THE THING THAT FELL FROM THE SKY
Also went back.
By my sixth birthday I’d become the neighborhood monstrosity. This, in no small part, had to do with the red blotches dotting my pale skin, the aftermath of my aunt June having allowed me to play unsupervised with my cousins for too long. She didn’t believe my parents after they told her about my rare disorder. Sunlight could sicken, weaken, and kill me. Aunt June thought it was something they’d made up.
“Its not real,” cousin Antonio said. “Its all inside your head. We’re going to find out right now. A test!”
He lifted the blind a peak and the sliver-sized sun ray grazed my wrist, burning yellow splotches onto my skin.
“No!” I yelled, cowering away from the sunlight.
Aunt June slammed the door open and found us. I expected her to help. She grabbed Antonio by the arm and pulled him away. “This is ridiculous,” she said. “How can they expect me to watch a child that needs such attention!”
When she came back for me, she pulled me up by my arm, which stung terribly. She wrinkled her pointy nose as she rolled my sleeves over my arms.
They left with such a fuss, made so much noise that all the neighborhood children heard their curses and judgements as they hurried away from our house. I was no longer a person in their minds, but a horrible tragedy they could brag about during one of their dress-up martini parties. Antonio and Aunt June would never again visit us. My parents immediately went about boarding up and sealing our house.
My mother’s ears seemed as allergic to sound as my skin was to light. Mamma Agatha could hear the tenderest footstep. If I so much as stepped from my bed after nine o ‘clock, she would send my father to check after me. If I asked about my mother, he’d quickly dismiss my questions.
“She’s fine,” he’d say. “Just under the weather.”
“I’m glad,” I told him.
Then he unscrewed the little brown bottle with the extra sweet syrup inside.
“Your mother keeps this for you for when you can’t sleep,” he said.
Every window shade and curtain needed to be checked and rechecked. There was no rest without making sure light couldn’t leak inside. The edges of the doors had to be sealed off. The windows in the hallways leading to the bathroom were similarly prepared. In our home nothing escaped scrutiny. My parents were always extra careful.
“Sunlight could kill you,” my father said. “You need to believe that. At the very least it will burn your tender skin and might bring on a painful allergy attack. Longer exposure can be fatal.”
I pictured myself with my eyes pinched closed and my throat swollen so small I’d barely be able to breathe. My extremities would bloat and my brain would swell dangerously. If my body absorbed enough of the happy yellow rays I would die.
Just before the first drizzles of rain appeared my temples throbbed. My body usually felt any change in weather long before anything was visible. I was happy. Rain meant freedom. No sunlight. If the storm lasted. I did not want to find myself outside if the storm clouds broke. Waiting until late afternoon seemed smarter. If the storm passed and the clouds blew back, night would have already come and there’d be nothing to worry about.
Where would I go? Two places. First I would go to Charlie’s convenience store before they closed. I might pick out a treat for myself and a chocolate bar for Cassia. He loved them, of course. Not once could I risk telling our parents about giving them to him. They’d probably die. The goodies stayed our secret.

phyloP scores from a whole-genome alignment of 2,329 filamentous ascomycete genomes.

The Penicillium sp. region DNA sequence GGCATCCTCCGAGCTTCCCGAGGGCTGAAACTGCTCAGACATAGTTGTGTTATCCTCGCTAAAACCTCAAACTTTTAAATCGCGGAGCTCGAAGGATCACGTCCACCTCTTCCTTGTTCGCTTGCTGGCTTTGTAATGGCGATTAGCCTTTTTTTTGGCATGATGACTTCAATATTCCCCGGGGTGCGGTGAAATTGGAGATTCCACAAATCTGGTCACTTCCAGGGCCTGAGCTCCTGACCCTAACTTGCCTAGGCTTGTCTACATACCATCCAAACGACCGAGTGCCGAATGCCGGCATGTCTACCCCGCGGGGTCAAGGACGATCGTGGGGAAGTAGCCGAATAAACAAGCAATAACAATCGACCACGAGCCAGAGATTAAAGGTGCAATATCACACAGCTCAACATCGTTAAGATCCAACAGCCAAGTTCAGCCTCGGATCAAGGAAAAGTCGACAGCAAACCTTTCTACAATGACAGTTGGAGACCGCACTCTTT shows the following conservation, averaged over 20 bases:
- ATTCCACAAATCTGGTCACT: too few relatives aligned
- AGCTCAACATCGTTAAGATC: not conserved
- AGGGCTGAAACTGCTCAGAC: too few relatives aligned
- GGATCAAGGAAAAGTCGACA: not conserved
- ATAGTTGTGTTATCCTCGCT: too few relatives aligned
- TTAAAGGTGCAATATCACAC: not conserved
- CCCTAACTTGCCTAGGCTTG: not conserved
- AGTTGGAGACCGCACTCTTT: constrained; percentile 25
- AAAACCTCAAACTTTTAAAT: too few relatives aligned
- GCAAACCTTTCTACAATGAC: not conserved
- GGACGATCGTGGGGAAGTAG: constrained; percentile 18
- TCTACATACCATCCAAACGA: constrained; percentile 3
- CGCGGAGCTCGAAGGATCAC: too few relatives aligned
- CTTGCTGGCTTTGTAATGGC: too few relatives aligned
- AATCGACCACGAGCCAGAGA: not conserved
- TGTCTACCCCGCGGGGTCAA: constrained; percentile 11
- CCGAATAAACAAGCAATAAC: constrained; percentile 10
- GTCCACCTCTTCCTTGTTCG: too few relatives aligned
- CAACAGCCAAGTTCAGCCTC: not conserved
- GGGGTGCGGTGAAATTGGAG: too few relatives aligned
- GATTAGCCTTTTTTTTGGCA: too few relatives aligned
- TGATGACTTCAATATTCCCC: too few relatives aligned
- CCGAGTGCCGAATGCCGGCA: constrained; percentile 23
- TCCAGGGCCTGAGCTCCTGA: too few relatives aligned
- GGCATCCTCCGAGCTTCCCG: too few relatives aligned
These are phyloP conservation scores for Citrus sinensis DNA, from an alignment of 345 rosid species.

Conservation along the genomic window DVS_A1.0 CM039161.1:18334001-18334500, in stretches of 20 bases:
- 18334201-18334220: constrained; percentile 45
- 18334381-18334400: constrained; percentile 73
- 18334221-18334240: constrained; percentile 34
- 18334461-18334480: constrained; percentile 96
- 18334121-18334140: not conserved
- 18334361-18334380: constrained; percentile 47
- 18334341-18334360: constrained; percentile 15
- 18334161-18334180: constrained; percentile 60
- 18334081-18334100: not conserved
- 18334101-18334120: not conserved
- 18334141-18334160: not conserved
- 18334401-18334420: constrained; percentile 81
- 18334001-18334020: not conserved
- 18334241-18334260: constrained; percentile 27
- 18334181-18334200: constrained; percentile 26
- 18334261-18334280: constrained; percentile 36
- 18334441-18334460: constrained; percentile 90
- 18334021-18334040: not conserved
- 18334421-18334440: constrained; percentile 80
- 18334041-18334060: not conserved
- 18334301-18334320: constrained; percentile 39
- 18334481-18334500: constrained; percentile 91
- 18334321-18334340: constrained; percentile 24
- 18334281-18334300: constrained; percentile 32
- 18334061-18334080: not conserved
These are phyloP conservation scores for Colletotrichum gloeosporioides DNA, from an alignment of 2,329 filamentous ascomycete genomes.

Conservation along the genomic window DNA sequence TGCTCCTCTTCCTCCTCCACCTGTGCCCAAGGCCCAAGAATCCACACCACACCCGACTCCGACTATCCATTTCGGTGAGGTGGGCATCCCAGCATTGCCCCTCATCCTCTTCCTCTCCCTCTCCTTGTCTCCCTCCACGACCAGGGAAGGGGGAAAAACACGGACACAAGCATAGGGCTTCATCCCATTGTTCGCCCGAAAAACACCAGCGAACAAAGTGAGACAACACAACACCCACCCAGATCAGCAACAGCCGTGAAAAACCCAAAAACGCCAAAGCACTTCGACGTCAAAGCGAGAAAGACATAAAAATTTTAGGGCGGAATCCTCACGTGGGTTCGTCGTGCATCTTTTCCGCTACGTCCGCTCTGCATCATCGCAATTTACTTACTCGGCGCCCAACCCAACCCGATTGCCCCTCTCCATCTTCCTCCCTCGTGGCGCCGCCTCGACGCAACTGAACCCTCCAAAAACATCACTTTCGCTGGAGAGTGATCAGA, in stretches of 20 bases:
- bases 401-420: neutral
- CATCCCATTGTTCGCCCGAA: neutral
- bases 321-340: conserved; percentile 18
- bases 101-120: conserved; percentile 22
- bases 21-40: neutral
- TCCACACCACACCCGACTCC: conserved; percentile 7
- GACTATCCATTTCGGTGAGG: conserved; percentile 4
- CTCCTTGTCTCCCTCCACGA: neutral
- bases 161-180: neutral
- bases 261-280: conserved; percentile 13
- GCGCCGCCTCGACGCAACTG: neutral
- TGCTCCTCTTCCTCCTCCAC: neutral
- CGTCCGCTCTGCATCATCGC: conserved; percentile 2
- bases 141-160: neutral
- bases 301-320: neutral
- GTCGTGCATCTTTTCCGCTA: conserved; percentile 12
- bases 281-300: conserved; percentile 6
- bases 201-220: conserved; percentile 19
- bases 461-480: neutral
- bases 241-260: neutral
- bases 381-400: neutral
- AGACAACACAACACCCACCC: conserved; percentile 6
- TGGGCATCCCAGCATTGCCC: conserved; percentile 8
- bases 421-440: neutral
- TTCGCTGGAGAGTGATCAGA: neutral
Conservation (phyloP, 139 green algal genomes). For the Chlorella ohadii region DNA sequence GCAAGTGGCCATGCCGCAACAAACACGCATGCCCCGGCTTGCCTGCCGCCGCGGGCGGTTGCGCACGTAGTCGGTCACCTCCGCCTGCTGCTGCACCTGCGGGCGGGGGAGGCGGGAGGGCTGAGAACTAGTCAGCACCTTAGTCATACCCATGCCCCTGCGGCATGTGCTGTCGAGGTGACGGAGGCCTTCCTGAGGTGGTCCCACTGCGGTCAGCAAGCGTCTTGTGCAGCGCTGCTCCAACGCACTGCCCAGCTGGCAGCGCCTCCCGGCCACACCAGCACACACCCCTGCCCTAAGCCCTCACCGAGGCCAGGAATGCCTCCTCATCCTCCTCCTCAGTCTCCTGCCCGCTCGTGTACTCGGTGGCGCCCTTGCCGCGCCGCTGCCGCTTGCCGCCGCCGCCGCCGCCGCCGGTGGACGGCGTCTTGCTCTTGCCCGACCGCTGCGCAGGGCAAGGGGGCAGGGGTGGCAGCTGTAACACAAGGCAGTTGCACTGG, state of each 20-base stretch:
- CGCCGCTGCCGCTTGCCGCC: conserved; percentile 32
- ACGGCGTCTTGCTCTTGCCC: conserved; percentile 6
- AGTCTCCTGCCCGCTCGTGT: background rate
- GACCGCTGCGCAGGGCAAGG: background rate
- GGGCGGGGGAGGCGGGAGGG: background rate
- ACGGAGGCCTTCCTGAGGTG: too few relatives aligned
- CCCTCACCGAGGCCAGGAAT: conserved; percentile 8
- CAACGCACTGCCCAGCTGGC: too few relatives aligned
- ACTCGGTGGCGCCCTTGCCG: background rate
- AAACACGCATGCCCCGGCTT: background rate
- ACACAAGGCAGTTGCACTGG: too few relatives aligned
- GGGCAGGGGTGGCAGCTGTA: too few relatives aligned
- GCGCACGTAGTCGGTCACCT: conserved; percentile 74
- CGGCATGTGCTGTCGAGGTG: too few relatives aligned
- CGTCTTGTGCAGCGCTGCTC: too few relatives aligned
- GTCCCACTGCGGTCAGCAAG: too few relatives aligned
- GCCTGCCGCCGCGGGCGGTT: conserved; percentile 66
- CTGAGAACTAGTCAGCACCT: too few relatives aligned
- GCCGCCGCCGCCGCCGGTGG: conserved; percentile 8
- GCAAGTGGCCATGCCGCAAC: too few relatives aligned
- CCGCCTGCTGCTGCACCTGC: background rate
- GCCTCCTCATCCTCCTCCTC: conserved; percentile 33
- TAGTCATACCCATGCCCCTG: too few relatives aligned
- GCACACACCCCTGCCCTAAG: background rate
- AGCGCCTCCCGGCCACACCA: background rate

Second place I opted to visit was always Grand Comics, which was only a five minute walk from my house, and Nils kept late hours, meaning I could visit after dark. The other local stores closed early. There wasn’t strong enough business to keep them open past six in Whistleville, so I always looked forward to my visits.
Rarely was anyone else in the store besides me, and those folks never seemed to buy anything. I noticed many of them left with their own bags, though. One man, close to Nils in age, always left carrying a big blue gym bag. The thing must have weighed a ton judging the way he carried it. I imagine he must have been up to something no good. He sure wasn’t making a living from ringing up my occasional books. There had to be something else.
“You got this one?” That was the first thing he said to me when I walked in. Nils held up a paperback. He stood behind the glass display counter, near his register. A stick of patchouli incense burned on the shelf behind Nils, but anyone walking inside would still smell the dry paper from the old books and comics.
“No.” I hurried toward him.
Most of the items Nils carried were well-loved, so I was especially intrigued when he handed me what appeared to be a brand new paperback.
There was a painting of a woman with long red hair on the cover.
Having never heard of Simon Hughes, I turned the book around in my hands to see if there was a picture. There wasn’t. I recognized the publisher, and saw that they’d classified it as Action on the spine. I didn’t recall owning, or ever having seen, a book categorized that way— I had to have it.
After paying Nils the dollar he said, “More where those came from,” he said. “Got plenty if you want to read them.”
“Cool,” I said. “This’ll keep me up through the night.”
“How’s your mom and dad doing up there? You know I can see your house when I go out back? See the top of it poking right over the trees.”
“Sure. You could wave to me if you ever needed to. I never see any lights on after a certain time, though.”
“Well,” I said. “My mom’s got that condition, after all.”
“It’s time you meet your brother.”
Which was why I found myself staring at what I believed to be the skull of a small animal. Only it was much more than just its head: the entire rest of the thing’s devastated body was still attached, and the thing still had enough life in it to turn its head and move its legs.